If it's too hard, or too easy, you probably won't study very well, according to a new study.
Learning is a funny process. We’d all love for us to sit down and study something only to ace it in the first five minutes with minimal effort — but that’s not how things go. Empirical observations in schools and previous research into the subject found that people learn best when challenged by something just outside of their immediate grasp. In other words, if a subject is way above our heads, we tend to give up or fail so spectacularly that we don’t learn anything; neither will we invest time into studying something we deem too simple.
However, the ideal ‘difficulty level’ in regard to learning remained a matter of some debate. According to the new study, however, we learn best when we ‘fail’ around 15% of the time (conversely, when we only get it right 85% of the time).
The sweet spot
"These ideas that were out there in the education field -- that there is this 'zone of proximal difficulty,' in which you ought to be maximizing your learning -- we've put that on a mathematical footing," said UArizona assistant professor of psychology and cognitive science Robert Wilson, lead author of the study.
The team, which also included members from Brown University, the University of California, Los Angeles University, and Princeton University, conducted a series of machine-learning experiments for the study. This involved teaching computers simple tasks (such as classifying different patterns into one of two categories, or discerning handwritten digits between odd or even). The computers learned best, i.e. improved the fastest, when the difficulty of the task was such that they responded with 85% accuracy. A review of previous research on animal learning suggests that the '85% rule' held true in these studies as well.
"If you have an error rate of 15% or accuracy of 85%, you are always maximizing your rate of learning in these two-choice tasks," Wilson said.
This 85% rule most likely applies to perceptual learning, the gradual process by which we learn through experience and examples. An example of perceptual learning would be a doctor learning to tell fractured bones from fissured bones on X-ray scans.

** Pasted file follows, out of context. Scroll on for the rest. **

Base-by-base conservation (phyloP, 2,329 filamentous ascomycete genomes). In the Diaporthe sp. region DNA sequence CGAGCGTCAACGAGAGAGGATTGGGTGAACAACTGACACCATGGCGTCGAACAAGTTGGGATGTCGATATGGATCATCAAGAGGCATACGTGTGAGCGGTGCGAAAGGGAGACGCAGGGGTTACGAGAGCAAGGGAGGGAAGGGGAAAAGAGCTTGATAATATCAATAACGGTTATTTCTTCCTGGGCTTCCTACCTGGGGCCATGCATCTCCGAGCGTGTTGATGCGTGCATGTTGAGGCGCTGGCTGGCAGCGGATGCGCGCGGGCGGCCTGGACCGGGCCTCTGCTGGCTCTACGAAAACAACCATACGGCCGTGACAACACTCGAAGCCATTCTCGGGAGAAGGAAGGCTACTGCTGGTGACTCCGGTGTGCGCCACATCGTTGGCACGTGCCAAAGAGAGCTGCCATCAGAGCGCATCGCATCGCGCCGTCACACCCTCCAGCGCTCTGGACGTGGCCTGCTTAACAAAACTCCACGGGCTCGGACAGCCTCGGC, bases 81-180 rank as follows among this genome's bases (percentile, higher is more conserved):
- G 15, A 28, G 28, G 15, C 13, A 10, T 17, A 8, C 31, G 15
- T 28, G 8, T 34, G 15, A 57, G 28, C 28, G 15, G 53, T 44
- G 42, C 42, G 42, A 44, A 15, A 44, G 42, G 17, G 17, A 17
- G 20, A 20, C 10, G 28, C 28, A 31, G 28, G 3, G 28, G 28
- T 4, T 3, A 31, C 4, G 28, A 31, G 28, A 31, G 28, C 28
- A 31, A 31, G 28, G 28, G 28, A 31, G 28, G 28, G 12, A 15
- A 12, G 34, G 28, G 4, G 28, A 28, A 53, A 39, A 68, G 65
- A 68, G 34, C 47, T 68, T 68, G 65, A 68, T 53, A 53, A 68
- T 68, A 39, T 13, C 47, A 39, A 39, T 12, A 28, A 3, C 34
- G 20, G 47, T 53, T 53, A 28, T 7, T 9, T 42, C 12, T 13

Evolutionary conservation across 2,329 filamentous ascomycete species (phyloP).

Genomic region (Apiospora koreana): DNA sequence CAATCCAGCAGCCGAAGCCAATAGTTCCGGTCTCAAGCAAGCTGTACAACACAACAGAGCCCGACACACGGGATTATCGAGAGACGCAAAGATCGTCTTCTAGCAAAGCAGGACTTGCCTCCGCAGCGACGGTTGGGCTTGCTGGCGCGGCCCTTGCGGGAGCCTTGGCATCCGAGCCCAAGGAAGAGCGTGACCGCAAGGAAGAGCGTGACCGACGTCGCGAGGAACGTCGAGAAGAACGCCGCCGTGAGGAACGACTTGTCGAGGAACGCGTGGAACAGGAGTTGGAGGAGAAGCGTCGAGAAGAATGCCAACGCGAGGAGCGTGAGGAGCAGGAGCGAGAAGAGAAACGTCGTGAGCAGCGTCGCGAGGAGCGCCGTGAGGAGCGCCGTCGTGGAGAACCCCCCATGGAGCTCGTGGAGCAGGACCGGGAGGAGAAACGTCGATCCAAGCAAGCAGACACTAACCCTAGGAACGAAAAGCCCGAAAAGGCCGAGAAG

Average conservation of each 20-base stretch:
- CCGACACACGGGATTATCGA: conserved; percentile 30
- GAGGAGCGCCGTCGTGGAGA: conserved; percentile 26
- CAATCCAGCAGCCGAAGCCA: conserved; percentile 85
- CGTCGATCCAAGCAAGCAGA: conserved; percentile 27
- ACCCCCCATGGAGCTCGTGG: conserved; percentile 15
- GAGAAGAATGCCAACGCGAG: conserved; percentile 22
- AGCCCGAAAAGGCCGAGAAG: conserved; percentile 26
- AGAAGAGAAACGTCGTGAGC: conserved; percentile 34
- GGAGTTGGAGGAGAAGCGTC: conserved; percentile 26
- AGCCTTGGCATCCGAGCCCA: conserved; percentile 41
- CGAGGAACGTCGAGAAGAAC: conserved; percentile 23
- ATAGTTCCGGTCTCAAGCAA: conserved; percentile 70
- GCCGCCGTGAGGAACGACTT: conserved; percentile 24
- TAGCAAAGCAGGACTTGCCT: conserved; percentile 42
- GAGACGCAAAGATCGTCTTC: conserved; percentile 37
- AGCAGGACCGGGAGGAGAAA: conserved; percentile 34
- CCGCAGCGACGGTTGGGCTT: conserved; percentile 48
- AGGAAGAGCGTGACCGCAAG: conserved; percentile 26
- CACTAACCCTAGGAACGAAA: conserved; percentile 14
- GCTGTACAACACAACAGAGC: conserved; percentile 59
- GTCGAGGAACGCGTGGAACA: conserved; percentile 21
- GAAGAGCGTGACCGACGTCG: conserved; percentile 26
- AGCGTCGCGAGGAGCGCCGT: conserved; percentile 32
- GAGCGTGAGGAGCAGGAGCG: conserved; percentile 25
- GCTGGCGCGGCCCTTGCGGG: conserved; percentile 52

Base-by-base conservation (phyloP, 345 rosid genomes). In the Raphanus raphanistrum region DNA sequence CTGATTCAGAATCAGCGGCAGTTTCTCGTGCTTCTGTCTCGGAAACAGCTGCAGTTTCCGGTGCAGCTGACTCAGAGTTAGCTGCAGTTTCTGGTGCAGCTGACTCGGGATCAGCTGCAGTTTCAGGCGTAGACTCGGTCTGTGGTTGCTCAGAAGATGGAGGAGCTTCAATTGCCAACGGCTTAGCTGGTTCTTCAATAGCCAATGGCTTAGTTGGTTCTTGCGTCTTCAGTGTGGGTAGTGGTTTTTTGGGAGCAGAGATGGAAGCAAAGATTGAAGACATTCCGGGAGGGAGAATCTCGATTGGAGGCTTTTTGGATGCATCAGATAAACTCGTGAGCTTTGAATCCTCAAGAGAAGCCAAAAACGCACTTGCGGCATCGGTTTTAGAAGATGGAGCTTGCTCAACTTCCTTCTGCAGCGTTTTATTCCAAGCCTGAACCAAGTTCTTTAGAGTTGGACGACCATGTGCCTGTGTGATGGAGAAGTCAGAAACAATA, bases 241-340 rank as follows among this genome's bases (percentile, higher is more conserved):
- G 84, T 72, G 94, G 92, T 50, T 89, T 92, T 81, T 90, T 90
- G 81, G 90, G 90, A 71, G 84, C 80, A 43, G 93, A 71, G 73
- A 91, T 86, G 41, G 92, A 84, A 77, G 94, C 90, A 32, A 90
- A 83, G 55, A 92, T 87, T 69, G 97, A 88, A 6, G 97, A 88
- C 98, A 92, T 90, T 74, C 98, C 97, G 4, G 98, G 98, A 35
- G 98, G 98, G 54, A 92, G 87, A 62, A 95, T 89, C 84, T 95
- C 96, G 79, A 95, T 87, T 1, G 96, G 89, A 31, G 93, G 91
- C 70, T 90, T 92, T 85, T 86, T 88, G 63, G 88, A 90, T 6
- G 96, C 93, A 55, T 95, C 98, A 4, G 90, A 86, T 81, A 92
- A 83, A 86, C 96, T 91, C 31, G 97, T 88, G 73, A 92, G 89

"You get better at [the task] over time, and you need experience and you need examples to get better," Wilson said. "I can imagine giving easy examples and giving difficult examples and giving intermediate examples. If I give really easy examples, you get 100% right all the time and there's nothing left to learn. If I give really hard examples, you'll be 50% correct and still not learning anything new, whereas if I give you something in between, you can be at this sweet spot where you are getting the most information from each particular example."
Time for the pinch of salt, however. The team only worked with simple tasks involving crystal-clear right and wrong answers, but life tends to get more complicated than that. Another glaring limitation is that they worked with algorithms, not people. However, the team is confident that there is value in their findings, and believe that their '85%' approach to learning could help improve our educational systems.
"If you are taking classes that are too easy and acing them all the time, then you probably aren't getting as much out of a class as someone who's struggling but managing to keep up," he said. "The hope is we can expand this work and start to talk about more complicated forms of learning."
The paper "The Eighty Five Percent Rule for optimal learning" has been published in the journal Nature Communications.